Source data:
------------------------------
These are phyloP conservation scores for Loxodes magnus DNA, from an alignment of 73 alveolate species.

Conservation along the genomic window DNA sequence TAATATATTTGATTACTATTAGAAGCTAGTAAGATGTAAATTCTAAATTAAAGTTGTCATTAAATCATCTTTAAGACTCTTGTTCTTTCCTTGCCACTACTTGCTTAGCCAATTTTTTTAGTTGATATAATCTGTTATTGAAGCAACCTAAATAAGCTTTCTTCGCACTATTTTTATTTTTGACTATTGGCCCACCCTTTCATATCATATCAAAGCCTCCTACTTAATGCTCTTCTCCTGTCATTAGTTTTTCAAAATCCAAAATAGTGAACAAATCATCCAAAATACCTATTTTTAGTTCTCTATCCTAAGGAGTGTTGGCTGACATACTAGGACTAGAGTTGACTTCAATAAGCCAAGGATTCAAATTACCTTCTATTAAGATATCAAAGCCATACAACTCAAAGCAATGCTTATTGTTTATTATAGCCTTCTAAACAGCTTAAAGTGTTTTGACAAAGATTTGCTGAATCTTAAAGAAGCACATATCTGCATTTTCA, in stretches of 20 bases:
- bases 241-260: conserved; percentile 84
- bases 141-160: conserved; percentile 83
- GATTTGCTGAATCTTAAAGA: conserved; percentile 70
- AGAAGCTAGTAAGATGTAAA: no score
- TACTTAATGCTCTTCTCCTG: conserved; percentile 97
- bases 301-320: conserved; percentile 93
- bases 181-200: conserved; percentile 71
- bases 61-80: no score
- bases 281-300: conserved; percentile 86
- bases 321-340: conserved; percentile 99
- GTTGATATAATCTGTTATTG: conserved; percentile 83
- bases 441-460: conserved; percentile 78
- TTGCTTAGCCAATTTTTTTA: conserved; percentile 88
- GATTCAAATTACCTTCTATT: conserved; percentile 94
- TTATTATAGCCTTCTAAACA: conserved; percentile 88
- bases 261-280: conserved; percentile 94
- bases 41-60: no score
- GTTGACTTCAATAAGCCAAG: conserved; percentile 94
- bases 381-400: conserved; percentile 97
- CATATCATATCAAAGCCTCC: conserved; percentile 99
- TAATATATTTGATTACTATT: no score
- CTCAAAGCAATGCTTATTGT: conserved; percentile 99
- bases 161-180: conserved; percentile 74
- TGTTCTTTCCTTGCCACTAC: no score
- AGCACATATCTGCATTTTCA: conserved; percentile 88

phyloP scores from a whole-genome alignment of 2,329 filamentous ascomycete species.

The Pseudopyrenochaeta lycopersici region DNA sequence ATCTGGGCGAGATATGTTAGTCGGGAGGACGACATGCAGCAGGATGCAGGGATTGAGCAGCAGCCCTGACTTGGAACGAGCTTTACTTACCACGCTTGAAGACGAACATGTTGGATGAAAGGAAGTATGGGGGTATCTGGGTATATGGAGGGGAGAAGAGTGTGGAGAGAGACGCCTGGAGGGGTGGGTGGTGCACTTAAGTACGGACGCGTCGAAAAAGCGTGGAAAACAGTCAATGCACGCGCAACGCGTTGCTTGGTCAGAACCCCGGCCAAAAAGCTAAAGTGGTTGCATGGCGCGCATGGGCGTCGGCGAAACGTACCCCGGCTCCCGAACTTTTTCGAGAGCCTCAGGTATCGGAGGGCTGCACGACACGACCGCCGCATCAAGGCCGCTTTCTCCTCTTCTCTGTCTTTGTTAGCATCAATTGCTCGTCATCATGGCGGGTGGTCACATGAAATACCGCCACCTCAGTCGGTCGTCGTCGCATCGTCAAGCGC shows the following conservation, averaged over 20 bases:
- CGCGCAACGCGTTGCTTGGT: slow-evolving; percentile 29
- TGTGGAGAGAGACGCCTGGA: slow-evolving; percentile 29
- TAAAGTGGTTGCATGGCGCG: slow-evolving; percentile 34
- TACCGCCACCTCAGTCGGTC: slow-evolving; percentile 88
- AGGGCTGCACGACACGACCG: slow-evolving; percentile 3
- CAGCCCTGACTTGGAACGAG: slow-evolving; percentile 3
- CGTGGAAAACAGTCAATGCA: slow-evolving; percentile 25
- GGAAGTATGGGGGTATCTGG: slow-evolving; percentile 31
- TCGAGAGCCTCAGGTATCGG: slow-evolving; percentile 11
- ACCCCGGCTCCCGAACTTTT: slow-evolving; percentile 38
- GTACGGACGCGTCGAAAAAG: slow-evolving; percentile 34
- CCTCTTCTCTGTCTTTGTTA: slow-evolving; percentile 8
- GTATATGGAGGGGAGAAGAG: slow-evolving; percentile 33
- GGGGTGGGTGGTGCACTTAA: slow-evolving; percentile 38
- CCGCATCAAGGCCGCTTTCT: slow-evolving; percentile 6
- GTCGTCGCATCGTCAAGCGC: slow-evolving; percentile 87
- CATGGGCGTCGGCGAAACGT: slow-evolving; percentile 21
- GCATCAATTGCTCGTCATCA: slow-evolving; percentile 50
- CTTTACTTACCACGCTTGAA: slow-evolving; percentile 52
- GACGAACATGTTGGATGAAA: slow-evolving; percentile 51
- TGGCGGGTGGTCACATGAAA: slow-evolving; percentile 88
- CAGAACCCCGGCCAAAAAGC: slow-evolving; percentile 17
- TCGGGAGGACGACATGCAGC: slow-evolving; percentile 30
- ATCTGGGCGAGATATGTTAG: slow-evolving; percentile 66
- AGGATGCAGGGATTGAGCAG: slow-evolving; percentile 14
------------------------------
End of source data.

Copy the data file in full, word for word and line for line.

These are phyloP conservation scores for Loxodes magnus DNA, from an alignment of 73 alveolate species.

Conservation along the genomic window DNA sequence TAATATATTTGATTACTATTAGAAGCTAGTAAGATGTAAATTCTAAATTAAAGTTGTCATTAAATCATCTTTAAGACTCTTGTTCTTTCCTTGCCACTACTTGCTTAGCCAATTTTTTTAGTTGATATAATCTGTTATTGAAGCAACCTAAATAAGCTTTCTTCGCACTATTTTTATTTTTGACTATTGGCCCACCCTTTCATATCATATCAAAGCCTCCTACTTAATGCTCTTCTCCTGTCATTAGTTTTTCAAAATCCAAAATAGTGAACAAATCATCCAAAATACCTATTTTTAGTTCTCTATCCTAAGGAGTGTTGGCTGACATACTAGGACTAGAGTTGACTTCAATAAGCCAAGGATTCAAATTACCTTCTATTAAGATATCAAAGCCATACAACTCAAAGCAATGCTTATTGTTTATTATAGCCTTCTAAACAGCTTAAAGTGTTTTGACAAAGATTTGCTGAATCTTAAAGAAGCACATATCTGCATTTTCA, in stretches of 20 bases:
- bases 241-260: conserved; percentile 84
- bases 141-160: conserved; percentile 83
- GATTTGCTGAATCTTAAAGA: conserved; percentile 70
- AGAAGCTAGTAAGATGTAAA: no score
- TACTTAATGCTCTTCTCCTG: conserved; percentile 97
- bases 301-320: conserved; percentile 93
- bases 181-200: conserved; percentile 71
- bases 61-80: no score
- bases 281-300: conserved; percentile 86
- bases 321-340: conserved; percentile 99
- GTTGATATAATCTGTTATTG: conserved; percentile 83
- bases 441-460: conserved; percentile 78
- TTGCTTAGCCAATTTTTTTA: conserved; percentile 88
- GATTCAAATTACCTTCTATT: conserved; percentile 94
- TTATTATAGCCTTCTAAACA: conserved; percentile 88
- bases 261-280: conserved; percentile 94
- bases 41-60: no score
- GTTGACTTCAATAAGCCAAG: conserved; percentile 94
- bases 381-400: conserved; percentile 97
- CATATCATATCAAAGCCTCC: conserved; percentile 99
- TAATATATTTGATTACTATT: no score
- CTCAAAGCAATGCTTATTGT: conserved; percentile 99
- bases 161-180: conserved; percentile 74
- TGTTCTTTCCTTGCCACTAC: no score
- AGCACATATCTGCATTTTCA: conserved; percentile 88

phyloP scores from a whole-genome alignment of 2,329 filamentous ascomycete species.

The Pseudopyrenochaeta lycopersici region DNA sequence ATCTGGGCGAGATATGTTAGTCGGGAGGACGACATGCAGCAGGATGCAGGGATTGAGCAGCAGCCCTGACTTGGAACGAGCTTTACTTACCACGCTTGAAGACGAACATGTTGGATGAAAGGAAGTATGGGGGTATCTGGGTATATGGAGGGGAGAAGAGTGTGGAGAGAGACGCCTGGAGGGGTGGGTGGTGCACTTAAGTACGGACGCGTCGAAAAAGCGTGGAAAACAGTCAATGCACGCGCAACGCGTTGCTTGGTCAGAACCCCGGCCAAAAAGCTAAAGTGGTTGCATGGCGCGCATGGGCGTCGGCGAAACGTACCCCGGCTCCCGAACTTTTTCGAGAGCCTCAGGTATCGGAGGGCTGCACGACACGACCGCCGCATCAAGGCCGCTTTCTCCTCTTCTCTGTCTTTGTTAGCATCAATTGCTCGTCATCATGGCGGGTGGTCACATGAAATACCGCCACCTCAGTCGGTCGTCGTCGCATCGTCAAGCGC shows the following conservation, averaged over 20 bases:
- CGCGCAACGCGTTGCTTGGT: slow-evolving; percentile 29
- TGTGGAGAGAGACGCCTGGA: slow-evolving; percentile 29
- TAAAGTGGTTGCATGGCGCG: slow-evolving; percentile 34
- TACCGCCACCTCAGTCGGTC: slow-evolving; percentile 88
- AGGGCTGCACGACACGACCG: slow-evolving; percentile 3
- CAGCCCTGACTTGGAACGAG: slow-evolving; percentile 3
- CGTGGAAAACAGTCAATGCA: slow-evolving; percentile 25
- GGAAGTATGGGGGTATCTGG: slow-evolving; percentile 31
- TCGAGAGCCTCAGGTATCGG: slow-evolving; percentile 11
- ACCCCGGCTCCCGAACTTTT: slow-evolving; percentile 38
- GTACGGACGCGTCGAAAAAG: slow-evolving; percentile 34
- CCTCTTCTCTGTCTTTGTTA: slow-evolving; percentile 8
- GTATATGGAGGGGAGAAGAG: slow-evolving; percentile 33
- GGGGTGGGTGGTGCACTTAA: slow-evolving; percentile 38
- CCGCATCAAGGCCGCTTTCT: slow-evolving; percentile 6
- GTCGTCGCATCGTCAAGCGC: slow-evolving; percentile 87
- CATGGGCGTCGGCGAAACGT: slow-evolving; percentile 21
- GCATCAATTGCTCGTCATCA: slow-evolving; percentile 50
- CTTTACTTACCACGCTTGAA: slow-evolving; percentile 52
- GACGAACATGTTGGATGAAA: slow-evolving; percentile 51
- TGGCGGGTGGTCACATGAAA: slow-evolving; percentile 88
- CAGAACCCCGGCCAAAAAGC: slow-evolving; percentile 17
- TCGGGAGGACGACATGCAGC: slow-evolving; percentile 30
- ATCTGGGCGAGATATGTTAG: slow-evolving; percentile 66
- AGGATGCAGGGATTGAGCAG: slow-evolving; percentile 14